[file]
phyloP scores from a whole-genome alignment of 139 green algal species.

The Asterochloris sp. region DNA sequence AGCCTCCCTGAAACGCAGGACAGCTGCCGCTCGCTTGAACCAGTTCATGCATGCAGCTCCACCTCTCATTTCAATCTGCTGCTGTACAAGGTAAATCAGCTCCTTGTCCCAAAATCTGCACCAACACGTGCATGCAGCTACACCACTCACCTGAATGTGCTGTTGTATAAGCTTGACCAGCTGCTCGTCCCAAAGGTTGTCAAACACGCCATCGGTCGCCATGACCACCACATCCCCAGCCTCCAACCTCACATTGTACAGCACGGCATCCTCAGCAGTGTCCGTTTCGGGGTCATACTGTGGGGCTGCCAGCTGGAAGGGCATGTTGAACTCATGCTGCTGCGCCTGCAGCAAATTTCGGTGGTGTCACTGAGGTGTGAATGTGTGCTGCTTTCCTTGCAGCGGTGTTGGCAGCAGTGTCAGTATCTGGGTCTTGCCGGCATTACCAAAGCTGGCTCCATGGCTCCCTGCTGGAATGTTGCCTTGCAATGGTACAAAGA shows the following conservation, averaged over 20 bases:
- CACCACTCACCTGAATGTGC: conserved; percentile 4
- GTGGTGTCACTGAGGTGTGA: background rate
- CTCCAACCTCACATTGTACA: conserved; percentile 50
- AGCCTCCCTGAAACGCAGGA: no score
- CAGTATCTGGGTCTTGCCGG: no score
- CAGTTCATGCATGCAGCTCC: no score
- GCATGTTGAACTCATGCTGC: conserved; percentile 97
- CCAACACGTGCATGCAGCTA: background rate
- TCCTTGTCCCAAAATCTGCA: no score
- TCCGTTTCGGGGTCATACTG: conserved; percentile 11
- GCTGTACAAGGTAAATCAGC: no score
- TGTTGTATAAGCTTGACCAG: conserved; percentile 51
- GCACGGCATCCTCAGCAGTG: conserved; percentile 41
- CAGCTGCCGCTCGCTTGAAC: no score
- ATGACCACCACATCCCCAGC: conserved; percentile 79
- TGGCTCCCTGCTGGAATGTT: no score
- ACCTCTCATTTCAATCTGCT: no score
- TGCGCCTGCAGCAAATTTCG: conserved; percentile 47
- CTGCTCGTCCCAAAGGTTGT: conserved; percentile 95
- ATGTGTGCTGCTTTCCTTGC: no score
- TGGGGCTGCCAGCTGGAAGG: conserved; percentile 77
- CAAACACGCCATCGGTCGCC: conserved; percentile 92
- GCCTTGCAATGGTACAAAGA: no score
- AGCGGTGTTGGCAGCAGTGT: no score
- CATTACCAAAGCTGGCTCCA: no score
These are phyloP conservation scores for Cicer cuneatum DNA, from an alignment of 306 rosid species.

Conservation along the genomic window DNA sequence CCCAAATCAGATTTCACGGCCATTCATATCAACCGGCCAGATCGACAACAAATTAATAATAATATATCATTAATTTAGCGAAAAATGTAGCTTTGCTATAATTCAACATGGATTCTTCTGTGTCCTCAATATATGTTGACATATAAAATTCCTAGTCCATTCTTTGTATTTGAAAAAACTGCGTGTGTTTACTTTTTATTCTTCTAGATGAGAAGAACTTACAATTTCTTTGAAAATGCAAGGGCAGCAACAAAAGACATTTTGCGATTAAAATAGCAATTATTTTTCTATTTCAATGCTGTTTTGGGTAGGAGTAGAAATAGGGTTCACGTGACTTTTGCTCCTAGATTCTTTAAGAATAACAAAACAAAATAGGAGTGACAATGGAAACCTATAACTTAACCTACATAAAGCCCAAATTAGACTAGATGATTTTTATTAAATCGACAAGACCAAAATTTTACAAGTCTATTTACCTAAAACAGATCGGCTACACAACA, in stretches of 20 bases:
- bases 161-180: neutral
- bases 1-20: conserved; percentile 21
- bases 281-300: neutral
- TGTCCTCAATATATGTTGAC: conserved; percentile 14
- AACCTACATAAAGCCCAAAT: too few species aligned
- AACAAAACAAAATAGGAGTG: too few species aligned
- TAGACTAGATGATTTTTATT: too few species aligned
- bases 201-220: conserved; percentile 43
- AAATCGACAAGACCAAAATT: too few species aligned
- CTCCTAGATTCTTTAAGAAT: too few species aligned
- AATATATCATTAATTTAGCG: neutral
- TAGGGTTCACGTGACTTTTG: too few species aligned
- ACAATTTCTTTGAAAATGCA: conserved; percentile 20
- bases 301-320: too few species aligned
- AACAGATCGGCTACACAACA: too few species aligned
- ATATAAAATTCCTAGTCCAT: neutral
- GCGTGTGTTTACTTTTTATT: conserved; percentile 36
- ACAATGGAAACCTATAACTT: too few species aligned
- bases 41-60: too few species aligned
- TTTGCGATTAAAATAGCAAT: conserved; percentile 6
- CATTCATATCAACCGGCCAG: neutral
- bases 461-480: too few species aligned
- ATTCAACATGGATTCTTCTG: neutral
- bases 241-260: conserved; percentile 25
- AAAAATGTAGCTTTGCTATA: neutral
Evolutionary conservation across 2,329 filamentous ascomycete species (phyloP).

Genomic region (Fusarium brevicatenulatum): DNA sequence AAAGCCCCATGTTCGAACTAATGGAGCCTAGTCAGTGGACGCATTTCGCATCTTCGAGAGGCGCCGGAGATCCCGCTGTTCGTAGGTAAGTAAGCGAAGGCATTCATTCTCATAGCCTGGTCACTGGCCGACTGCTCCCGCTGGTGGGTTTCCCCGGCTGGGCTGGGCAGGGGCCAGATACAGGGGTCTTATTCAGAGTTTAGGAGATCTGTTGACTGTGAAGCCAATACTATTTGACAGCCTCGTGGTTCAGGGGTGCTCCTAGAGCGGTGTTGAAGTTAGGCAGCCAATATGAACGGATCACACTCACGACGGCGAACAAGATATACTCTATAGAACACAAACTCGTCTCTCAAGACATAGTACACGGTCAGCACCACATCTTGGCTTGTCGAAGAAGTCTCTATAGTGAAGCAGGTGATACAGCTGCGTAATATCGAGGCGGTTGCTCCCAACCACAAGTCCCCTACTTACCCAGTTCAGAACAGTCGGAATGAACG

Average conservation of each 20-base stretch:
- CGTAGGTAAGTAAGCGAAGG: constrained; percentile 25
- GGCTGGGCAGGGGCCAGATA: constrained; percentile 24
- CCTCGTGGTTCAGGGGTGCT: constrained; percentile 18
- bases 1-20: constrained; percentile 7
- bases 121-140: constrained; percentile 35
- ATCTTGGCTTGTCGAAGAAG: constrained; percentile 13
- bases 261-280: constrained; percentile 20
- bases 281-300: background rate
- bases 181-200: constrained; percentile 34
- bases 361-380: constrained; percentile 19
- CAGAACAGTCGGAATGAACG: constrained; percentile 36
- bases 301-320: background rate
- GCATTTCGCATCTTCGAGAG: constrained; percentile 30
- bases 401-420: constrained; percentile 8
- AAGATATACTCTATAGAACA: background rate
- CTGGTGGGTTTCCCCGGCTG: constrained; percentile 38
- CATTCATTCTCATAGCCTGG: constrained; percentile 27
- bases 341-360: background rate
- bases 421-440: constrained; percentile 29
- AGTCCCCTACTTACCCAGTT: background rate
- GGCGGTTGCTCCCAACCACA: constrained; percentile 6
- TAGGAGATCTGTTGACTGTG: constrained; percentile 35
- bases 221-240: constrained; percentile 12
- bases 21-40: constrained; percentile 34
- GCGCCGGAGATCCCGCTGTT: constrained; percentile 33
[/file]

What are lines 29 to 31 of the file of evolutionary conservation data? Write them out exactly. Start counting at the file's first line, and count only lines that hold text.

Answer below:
Conservation along the genomic window DNA sequence CCCAAATCAGATTTCACGGCCATTCATATCAACCGGCCAGATCGACAACAAATTAATAATAATATATCATTAATTTAGCGAAAAATGTAGCTTTGCTATAATTCAACATGGATTCTTCTGTGTCCTCAATATATGTTGACATATAAAATTCCTAGTCCATTCTTTGTATTTGAAAAAACTGCGTGTGTTTACTTTTTATTCTTCTAGATGAGAAGAACTTACAATTTCTTTGAAAATGCAAGGGCAGCAACAAAAGACATTTTGCGATTAAAATAGCAATTATTTTTCTATTTCAATGCTGTTTTGGGTAGGAGTAGAAATAGGGTTCACGTGACTTTTGCTCCTAGATTCTTTAAGAATAACAAAACAAAATAGGAGTGACAATGGAAACCTATAACTTAACCTACATAAAGCCCAAATTAGACTAGATGATTTTTATTAAATCGACAAGACCAAAATTTTACAAGTCTATTTACCTAAAACAGATCGGCTACACAACA, in stretches of 20 bases:
- bases 161-180: neutral
- bases 1-20: conserved; percentile 21